"That's my parents." While he was distracted with that, I reached over to my dresser and with dexterity born from waiting tables, retrieved my various bottles. He put the photo back; I dropped the bottles between us with a rattle. "I was really sick last year. I had pain here," I touched my lower belly, "and nobody could figure out why. I had tests and blood work, more pokes and prodding and Gyno visits, and I had surgery." I swallowed. Explaining this was sometimes really difficult and semi-embarrassing, and other times it was something that showed an inner strength. Not sure which occasion this was. "I have three scars on my belly. Two on the sides and my belly button was cut in half." I raised the hem of my shirt to show him where my umbilical cord had been cut nineteen years ago, where it was sliced neatly in half from the bottom going back. "Please ignore any lint."

He chuckled, reaching out to tickle my side until I caught his hand. "That what the OTC stuff is for?"

"Nope. I thought I was okay, and then I had more issues and had to see a GI doc. Who did another pleasant medical procedure, figured out the problem, and gave me the stuff to take to keep me functional." Took a deep breath. "I take ten pills a day for a crazy-straw digestive system, can't stomach white pasta, and soda. Actually, can't do anything with carbonation. And that's me."

He squeezed my fingers. "And you take these and you're good to go?"

"Every day. Or I can't function." Which was the bare, simple truth to the entire situation.

"And you're seeing if I'm okay with this?" He looked at me curiously; my stomach dropped into the laundry basket beneath the bed. "Don't get me wrong, ten pills is a little scary, but they have a function: So you can do what it is that you do. And I like you, so...yeah." He shrugged. "Weird things happen, especially to the human body, but you make the most of it."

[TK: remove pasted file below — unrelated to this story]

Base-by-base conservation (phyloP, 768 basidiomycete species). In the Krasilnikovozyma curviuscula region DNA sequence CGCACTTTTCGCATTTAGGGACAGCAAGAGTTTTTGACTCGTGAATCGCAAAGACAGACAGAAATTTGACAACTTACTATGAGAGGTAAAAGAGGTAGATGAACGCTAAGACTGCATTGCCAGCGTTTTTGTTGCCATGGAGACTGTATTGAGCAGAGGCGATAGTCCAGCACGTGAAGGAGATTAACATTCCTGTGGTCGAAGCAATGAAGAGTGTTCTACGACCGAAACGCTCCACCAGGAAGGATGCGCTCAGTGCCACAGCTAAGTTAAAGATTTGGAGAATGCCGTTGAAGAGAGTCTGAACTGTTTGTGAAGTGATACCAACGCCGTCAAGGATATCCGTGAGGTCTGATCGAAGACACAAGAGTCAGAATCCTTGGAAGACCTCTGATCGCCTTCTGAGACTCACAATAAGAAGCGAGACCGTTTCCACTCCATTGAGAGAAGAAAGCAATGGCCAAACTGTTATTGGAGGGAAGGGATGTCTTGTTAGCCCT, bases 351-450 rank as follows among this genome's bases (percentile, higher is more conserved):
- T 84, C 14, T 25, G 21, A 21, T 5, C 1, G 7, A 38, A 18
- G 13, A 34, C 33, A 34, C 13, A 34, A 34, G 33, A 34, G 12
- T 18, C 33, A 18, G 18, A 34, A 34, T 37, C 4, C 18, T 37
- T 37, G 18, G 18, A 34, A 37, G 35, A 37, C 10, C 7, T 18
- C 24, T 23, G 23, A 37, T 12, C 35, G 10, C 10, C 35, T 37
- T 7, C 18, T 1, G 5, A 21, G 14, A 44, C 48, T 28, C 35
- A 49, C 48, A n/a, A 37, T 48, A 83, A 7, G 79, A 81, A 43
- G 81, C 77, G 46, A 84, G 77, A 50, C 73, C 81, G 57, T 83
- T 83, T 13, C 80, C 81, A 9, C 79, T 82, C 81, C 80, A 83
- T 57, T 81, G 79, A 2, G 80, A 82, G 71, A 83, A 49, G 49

"I know." I did, really. I knew that. Shit happened. Sugarland wrote a song about it that become my theme song over the summer. "But I don't want to have to tell my mom that I'm not okay again." And that's what it always came down to. That was the most difficult thing: Telling my mother I was some variation of sick again. Or, more accurately, in this case, telling her that I couldn't even stand on my own two feet without the left one probably collapsing.

"You should." Murphy scooted closer. "You know that you have to, and if you want, I can leave or I can sit right here and hang on." He squeezed my fingers. He pulled out his phone with his free hand, leaned in, and kissed my forehead again.

My wobbly lower lip was permission for him to keep his ass planted where it was. And this - this form of - caring (which was awesome, definitely) made me more jittery and edgy and I really wanted to hit him with one of my crutches.

"And please don't whack me with a damn crutch when you're done," he said.

Was I seriously that transparent? No, actually, I was just a moron who was mumbling to herself again. Go me. Must be the Polish-ness.

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"The difference between life and the movies is that a script has to make sense, and life doesn't."

-Joseph L. Mankiewicz